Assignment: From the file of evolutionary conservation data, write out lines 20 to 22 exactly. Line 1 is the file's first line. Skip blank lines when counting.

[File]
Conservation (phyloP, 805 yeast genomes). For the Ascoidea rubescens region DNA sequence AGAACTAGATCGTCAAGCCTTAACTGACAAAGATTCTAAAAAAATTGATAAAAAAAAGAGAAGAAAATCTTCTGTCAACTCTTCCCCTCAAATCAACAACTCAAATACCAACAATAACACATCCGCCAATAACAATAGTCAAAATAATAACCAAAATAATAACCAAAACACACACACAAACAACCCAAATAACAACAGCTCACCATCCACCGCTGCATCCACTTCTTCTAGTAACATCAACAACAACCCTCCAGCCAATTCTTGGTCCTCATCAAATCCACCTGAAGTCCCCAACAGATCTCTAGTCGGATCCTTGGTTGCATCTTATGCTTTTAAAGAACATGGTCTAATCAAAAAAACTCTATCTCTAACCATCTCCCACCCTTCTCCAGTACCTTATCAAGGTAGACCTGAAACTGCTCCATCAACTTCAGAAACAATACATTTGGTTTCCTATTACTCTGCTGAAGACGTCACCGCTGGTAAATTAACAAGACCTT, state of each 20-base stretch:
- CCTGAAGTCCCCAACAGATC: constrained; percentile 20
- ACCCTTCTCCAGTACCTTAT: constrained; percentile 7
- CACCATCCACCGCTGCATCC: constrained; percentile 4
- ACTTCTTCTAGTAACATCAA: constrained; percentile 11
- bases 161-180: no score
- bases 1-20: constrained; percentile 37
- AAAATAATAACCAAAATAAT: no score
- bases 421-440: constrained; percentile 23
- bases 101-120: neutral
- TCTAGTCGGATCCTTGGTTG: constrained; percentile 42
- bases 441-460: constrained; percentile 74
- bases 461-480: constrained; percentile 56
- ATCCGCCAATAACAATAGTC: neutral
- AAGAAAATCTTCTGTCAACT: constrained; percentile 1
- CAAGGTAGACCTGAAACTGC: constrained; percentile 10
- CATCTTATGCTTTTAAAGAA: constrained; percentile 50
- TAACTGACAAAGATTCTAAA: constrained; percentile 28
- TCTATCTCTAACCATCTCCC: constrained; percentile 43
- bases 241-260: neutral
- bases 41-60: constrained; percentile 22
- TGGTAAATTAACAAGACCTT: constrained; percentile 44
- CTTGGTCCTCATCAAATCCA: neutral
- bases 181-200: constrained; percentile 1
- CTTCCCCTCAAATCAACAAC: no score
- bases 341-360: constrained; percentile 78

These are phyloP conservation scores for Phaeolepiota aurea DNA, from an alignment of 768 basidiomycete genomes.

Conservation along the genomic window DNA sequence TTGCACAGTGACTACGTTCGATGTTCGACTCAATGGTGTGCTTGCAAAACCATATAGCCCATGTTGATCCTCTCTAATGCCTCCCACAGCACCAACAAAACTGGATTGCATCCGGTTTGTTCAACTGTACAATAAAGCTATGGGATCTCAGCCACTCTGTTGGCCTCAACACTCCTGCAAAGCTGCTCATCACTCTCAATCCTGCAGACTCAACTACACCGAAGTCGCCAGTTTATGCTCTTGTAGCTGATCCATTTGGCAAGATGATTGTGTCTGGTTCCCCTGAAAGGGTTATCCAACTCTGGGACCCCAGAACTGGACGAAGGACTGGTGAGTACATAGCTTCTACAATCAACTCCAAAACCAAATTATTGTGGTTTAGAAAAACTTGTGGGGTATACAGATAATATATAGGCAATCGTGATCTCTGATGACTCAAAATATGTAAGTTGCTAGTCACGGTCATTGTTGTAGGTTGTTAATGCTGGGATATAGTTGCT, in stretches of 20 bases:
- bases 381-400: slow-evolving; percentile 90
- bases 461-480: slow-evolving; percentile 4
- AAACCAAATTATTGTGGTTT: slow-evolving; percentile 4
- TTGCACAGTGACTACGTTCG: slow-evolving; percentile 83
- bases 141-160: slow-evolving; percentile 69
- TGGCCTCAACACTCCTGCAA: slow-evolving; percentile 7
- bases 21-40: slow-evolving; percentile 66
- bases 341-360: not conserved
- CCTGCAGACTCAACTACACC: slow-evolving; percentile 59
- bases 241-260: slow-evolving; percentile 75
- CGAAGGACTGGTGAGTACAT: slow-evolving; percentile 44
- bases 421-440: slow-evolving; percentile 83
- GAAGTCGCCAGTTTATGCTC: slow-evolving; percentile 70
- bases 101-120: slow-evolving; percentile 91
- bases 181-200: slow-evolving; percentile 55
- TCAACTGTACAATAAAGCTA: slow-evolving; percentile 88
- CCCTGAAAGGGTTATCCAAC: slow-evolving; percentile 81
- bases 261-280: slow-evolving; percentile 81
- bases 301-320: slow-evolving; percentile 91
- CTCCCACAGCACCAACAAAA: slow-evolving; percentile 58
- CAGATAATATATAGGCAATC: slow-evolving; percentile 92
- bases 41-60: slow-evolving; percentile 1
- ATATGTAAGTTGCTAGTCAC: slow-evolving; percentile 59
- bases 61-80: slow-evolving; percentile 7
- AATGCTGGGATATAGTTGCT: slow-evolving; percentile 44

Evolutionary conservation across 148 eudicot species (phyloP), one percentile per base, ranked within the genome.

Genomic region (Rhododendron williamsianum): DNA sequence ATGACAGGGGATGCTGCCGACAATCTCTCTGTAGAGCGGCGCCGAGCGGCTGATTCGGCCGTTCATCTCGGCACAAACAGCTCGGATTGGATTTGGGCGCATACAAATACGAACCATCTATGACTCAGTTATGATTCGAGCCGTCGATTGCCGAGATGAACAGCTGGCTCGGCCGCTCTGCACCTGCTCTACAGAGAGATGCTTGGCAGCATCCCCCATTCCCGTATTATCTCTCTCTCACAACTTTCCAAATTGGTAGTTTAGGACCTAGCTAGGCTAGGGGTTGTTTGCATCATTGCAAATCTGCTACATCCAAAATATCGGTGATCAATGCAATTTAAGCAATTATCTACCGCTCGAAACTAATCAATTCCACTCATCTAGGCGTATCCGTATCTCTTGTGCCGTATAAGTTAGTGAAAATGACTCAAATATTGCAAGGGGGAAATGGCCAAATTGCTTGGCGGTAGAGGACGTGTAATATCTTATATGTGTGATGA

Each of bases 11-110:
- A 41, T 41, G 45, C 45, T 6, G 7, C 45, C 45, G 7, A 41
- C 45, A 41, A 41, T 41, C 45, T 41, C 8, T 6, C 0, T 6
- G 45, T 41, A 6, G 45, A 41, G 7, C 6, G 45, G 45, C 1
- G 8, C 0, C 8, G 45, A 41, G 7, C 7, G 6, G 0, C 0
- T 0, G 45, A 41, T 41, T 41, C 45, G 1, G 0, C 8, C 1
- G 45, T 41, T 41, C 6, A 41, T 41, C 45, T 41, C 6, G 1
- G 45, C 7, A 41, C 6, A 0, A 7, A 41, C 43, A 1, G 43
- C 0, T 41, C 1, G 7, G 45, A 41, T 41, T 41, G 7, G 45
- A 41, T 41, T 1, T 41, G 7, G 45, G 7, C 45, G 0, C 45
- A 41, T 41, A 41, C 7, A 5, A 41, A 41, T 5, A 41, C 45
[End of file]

- bases 241-260: neutral
- bases 41-60: constrained; percentile 22
- TGGTAAATTAACAAGACCTT: constrained; percentile 44